Main pressures are almost always high, look at how high this one goes from a simple nozzle swap and pilot pressure increase(yes, pilot pressure adds onto the main)
http://vimeo.com/64677329
 

JFettig

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Changing the flow on a nozzle is easy, but you must have digital equipment as far as I know, popping into a beaker probably won't work.

To reduce flow, remove material from the back of the nozzle, not the needle, leave the needle sit a few tenths up, to increase flow, remove from the back of the needle. Its impossible to pop test the 2nd stage once you've done this.
 

davebugs

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I NEVER plan on doing this - or obtaining the equipment to.

But thanks for the writeup.

Certainly helps a fella understand whats involved.
 

Chris Tobin

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Tennessee
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'06 Jetta TDI
Hand lapping on the granite seems a little risky to me... If you are removing any material, wouldn't you run the risk of inducing an angle to it, as it would be difficult to hand hold it at exactly 90-degrees...

Do the shops that offer balancing/pop testing do this by hand or use machines/jigs to do it?

Just wondering, not trying to question the methods or anything...
 

JFettig

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Not sure Chris, hand lapping takes off .001" at most, most have only needed tenths lapped.
 

Chris Tobin

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Ya, I guess with 400 you can't take too much off... I would still be concerned with getting pieces out of square with each other though... I'm curious what shops that offer this service do? Do they have a jig or machine to do it, or are they doing it by hand too???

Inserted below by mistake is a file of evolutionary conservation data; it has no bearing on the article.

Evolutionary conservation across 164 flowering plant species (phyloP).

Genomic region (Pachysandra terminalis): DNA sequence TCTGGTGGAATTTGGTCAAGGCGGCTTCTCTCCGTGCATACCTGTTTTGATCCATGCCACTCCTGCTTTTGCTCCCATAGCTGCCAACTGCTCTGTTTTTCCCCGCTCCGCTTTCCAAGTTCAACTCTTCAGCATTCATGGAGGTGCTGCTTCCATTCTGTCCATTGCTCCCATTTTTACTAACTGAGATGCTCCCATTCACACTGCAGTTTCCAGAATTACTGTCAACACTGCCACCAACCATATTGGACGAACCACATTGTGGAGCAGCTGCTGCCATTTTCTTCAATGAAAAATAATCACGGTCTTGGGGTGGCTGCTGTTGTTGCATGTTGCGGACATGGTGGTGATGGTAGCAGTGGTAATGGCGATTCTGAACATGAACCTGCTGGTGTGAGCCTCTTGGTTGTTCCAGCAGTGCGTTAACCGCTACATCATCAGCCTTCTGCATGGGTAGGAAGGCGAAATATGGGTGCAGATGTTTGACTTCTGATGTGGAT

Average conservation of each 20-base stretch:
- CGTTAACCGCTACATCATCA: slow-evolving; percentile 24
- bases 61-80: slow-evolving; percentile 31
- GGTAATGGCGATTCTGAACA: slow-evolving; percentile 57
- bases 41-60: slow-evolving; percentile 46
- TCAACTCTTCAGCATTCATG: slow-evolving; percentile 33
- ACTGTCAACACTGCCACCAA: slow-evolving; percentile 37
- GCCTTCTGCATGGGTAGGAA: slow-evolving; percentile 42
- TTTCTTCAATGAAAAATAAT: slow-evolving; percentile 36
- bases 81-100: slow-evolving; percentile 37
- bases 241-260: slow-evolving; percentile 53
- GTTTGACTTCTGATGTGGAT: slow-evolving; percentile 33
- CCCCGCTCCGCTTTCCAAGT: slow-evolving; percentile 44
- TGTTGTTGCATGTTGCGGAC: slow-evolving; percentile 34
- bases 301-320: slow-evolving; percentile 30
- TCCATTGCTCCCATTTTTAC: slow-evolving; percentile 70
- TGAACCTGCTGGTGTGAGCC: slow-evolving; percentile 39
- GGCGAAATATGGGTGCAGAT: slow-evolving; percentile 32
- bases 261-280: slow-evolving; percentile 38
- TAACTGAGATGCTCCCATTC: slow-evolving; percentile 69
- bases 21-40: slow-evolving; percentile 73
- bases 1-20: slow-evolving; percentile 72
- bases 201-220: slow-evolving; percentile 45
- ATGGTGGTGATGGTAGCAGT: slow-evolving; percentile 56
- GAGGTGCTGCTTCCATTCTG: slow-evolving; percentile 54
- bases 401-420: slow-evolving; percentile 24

FlyTDI Guy

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It is tough to get something perfectly flat by hand. If you use straight strokes, you'll take more from the leading edge. Small circular motions tends to work the outer edges more than the center. If I get one that is stubborn and leaks, first step is re-clean, then I tighten more (reasonably so), then as a last measure swap into another body. If none of those work, it's time to send it back for another. Usually it's a clean issue and solved by one of the first three methods. Without proper milling equipment, trying to flatten by hand is a risky crap shoot and very technique dependent. They should already be flat well beyond hand methods from the factory. JMHO...
 

JFettig

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One shop I talked to uses the same technique I use.

For the first set I jigged them up on a surface grinder - way too much work!
 

FlyTDI Guy

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I guess part of me just is concerned that anyone trying this could make matters worse by slumping edges. "A little knowledge" kind of thing... Kudos on your success with this technique. The uber-hard surface is in your favor and LIGHTLY cleaning up the surface may increase the odds of a 'no leak' situation significantly. I've only had a couple stubborn ones and have always been able to get them to stop leaking without sending them back. Carry on and good info for those who are looking at doing their first nozzle swap.
 

Chris Tobin